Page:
‘Deeply concerned’: India calls for peace as Myanmar fighting reaches near border
India wants cessation of the violence and resolution of the situation through constructive dialogue, Arindam Bagchi said
NEW DELHI: India on Thursday expressed deep concern at fighting between Myanmar’s anti-junta groups and government forces close to the country’s border, which resulted in Myanmar nationals seeking refuge in Mizoram, and pushed for a cessation of violence and a constructive dialogue.
An expanding offensive by anti-junta groups has seen resistance fighters capture key towns, military bases and trade routes near the border with the northeastern Indian state of Mizoram. Among the areas seized by them is Rihkhawdar, home to one of only two official land border crossing points between the two countries.
“We reiterate our call for the return of peace, stability and democracy in Myanmar,” external affairs ministry spokesperson Arindam Bagchi told a regular media briefing while responding to questions on the recent fighting.
“As a result of the fighting [at] Rihkhawdar area in Chin State, opposite Zokhawthar in Mizoram on the India-Myanmar border, there has been movement of Myanmar nationals to the Indian side. We are deeply concerned with such incidents close to our border,” he said.
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A group of resistance fighters took control of two military camps at Rihkhawdar on Monday after several hours of fighting. The fighting resulted in some 5,000 Myanmar nationals, including more than 40 soldiers, seeking shelter in Mizoram. The soldiers were flown by the Indian side to another border crossing and sent back.
On Thursday, there were fresh reports that at least 29 more Myanmar soldiers entered India to flee an attack on their base by resistance fighters. The UN has said the intensified fighting since last month has displaced about 90,000 people.
Bagchi said India’s position on the situation in Myanmar “is very clear – we want cessation of the violence and resolution of the situation through constructive dialogue”.
Since the current conflict in Myanmar started in 2021, a large number of citizens from the neighbouring country have taken refuge in India, he said. “Local authorities in the concerned neighbouring states have been handling the situation appropriately on humanitarian grounds. We have also been facilitating the return of those who wish to go back to Myanmar,” he added.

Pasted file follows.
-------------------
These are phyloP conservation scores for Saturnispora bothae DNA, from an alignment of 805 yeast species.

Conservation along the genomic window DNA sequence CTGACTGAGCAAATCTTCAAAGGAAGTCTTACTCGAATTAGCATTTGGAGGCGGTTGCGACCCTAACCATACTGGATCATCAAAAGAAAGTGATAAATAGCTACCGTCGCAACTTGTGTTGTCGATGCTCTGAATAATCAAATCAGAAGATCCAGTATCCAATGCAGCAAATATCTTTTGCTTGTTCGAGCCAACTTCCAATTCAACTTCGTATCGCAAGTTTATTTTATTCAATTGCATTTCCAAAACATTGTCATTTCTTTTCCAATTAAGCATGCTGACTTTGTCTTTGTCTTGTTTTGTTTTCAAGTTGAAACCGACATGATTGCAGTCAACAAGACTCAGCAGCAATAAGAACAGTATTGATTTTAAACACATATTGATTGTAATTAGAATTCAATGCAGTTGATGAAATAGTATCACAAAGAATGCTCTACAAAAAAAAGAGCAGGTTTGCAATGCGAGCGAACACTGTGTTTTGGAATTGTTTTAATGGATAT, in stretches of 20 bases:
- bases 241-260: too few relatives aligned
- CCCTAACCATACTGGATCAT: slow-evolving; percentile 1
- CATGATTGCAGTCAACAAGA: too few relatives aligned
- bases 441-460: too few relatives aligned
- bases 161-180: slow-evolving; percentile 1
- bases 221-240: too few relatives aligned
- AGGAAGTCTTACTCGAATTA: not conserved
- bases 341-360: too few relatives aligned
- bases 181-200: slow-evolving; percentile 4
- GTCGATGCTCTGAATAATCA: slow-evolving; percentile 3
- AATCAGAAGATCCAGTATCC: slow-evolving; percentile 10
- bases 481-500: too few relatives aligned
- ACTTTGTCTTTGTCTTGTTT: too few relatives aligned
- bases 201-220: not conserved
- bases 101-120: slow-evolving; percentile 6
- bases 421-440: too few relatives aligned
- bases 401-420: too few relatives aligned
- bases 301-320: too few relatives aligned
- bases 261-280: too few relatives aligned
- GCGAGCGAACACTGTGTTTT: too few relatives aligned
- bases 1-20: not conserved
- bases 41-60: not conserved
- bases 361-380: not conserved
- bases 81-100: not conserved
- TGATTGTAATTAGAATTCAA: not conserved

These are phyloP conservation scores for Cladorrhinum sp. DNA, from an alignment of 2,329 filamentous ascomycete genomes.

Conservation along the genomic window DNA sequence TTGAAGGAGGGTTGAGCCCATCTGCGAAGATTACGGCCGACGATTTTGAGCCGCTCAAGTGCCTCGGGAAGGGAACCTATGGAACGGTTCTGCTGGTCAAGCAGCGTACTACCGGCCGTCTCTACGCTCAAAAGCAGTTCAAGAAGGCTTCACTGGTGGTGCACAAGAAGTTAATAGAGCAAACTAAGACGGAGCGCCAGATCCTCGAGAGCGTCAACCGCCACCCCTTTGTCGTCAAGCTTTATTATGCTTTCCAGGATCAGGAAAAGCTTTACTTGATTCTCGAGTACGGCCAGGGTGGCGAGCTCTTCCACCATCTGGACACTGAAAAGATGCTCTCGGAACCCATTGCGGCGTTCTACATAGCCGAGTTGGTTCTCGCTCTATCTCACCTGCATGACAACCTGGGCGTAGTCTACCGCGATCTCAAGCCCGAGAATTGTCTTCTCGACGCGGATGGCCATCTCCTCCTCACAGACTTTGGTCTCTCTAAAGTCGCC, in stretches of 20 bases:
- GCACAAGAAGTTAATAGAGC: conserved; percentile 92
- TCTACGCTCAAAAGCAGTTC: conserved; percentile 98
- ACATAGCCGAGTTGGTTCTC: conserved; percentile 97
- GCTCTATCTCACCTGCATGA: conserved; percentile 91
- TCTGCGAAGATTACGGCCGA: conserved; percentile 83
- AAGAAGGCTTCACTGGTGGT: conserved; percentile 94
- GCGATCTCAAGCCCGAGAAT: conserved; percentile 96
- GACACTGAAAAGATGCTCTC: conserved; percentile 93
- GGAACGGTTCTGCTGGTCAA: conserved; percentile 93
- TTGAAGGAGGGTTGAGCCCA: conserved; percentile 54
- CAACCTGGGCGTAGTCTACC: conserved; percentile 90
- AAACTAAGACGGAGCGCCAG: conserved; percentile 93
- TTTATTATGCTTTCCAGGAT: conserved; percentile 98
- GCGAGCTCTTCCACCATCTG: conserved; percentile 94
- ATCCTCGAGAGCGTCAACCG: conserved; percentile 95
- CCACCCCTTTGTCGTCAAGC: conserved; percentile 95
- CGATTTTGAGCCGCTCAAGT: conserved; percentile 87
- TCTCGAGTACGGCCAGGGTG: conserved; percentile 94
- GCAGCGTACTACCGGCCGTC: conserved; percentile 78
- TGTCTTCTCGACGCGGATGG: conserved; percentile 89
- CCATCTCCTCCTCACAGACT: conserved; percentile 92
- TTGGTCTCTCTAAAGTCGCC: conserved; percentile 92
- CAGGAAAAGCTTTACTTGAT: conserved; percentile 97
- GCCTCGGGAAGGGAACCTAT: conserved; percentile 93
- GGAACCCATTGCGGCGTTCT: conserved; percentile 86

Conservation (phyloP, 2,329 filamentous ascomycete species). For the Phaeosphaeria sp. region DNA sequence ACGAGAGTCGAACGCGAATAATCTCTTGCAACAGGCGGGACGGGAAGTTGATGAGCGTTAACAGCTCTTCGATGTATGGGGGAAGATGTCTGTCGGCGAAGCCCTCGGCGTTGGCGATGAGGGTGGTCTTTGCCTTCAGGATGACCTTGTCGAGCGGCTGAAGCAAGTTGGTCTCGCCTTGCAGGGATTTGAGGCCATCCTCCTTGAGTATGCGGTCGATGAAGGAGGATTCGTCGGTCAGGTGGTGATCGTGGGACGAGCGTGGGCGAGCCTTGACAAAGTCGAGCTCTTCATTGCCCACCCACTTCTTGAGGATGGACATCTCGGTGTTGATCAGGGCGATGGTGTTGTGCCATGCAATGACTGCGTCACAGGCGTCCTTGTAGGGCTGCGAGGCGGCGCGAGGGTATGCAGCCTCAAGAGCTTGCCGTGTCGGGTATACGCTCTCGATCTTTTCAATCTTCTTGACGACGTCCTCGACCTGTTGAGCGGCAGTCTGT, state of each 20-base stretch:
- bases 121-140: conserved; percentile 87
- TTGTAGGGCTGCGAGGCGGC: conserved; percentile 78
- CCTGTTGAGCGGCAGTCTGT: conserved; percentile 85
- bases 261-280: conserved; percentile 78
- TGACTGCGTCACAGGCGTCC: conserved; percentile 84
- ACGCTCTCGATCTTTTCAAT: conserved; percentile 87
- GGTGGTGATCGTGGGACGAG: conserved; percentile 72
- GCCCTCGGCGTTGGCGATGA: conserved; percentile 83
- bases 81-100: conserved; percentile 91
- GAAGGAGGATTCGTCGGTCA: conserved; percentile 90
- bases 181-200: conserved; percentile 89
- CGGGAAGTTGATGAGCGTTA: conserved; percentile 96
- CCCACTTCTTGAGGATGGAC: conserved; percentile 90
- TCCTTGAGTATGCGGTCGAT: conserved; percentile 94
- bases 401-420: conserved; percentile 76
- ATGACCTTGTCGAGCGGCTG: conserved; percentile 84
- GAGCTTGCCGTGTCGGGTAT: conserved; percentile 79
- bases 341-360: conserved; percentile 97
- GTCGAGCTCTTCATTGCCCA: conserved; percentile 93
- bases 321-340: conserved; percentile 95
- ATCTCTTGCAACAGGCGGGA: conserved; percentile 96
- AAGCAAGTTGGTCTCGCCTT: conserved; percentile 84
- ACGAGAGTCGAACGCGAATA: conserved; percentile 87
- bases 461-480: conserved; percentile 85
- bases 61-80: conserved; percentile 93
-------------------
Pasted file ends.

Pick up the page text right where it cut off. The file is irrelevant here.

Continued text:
Bagchi didn’t provide details on the number of Myanmar nationals who have crossed over to India, though reports have said tens of thousands of them have sought refuge in India’s northeastern region, primarily in Mizoram, since the junta assumed power in the military coup of February 2021.
The latest fighting along the border with India erupted as anti-junta groups expanded Operation 1027, an offensive named after the date when it started that had focused on areas in Shan State along Myanmar’s frontier with China. Since then, fighting has also spread to Kachin State and Sagaing Region, which border India.
Bagchi said he didn’t agree with suggestions that India is propping up or supporting the junta. “We have engagement on cooperation with them on various issues, it’s a neighbouring country. Whatever actions we take are in the light of our interests, we are certainly cognisant of our responsibilities and we keep in mind all factors in it,” he said.
Members of the National Unity Consultative Council (NUCC), an advisory body to Myanmar’s government-in-exile, have called on India to end its relationship with the State Administration Council (SAC), which has ruled the country since the 2021 coup, and to engage with the ethnic resistance organisations since they represent the voice of the people of Myanmar.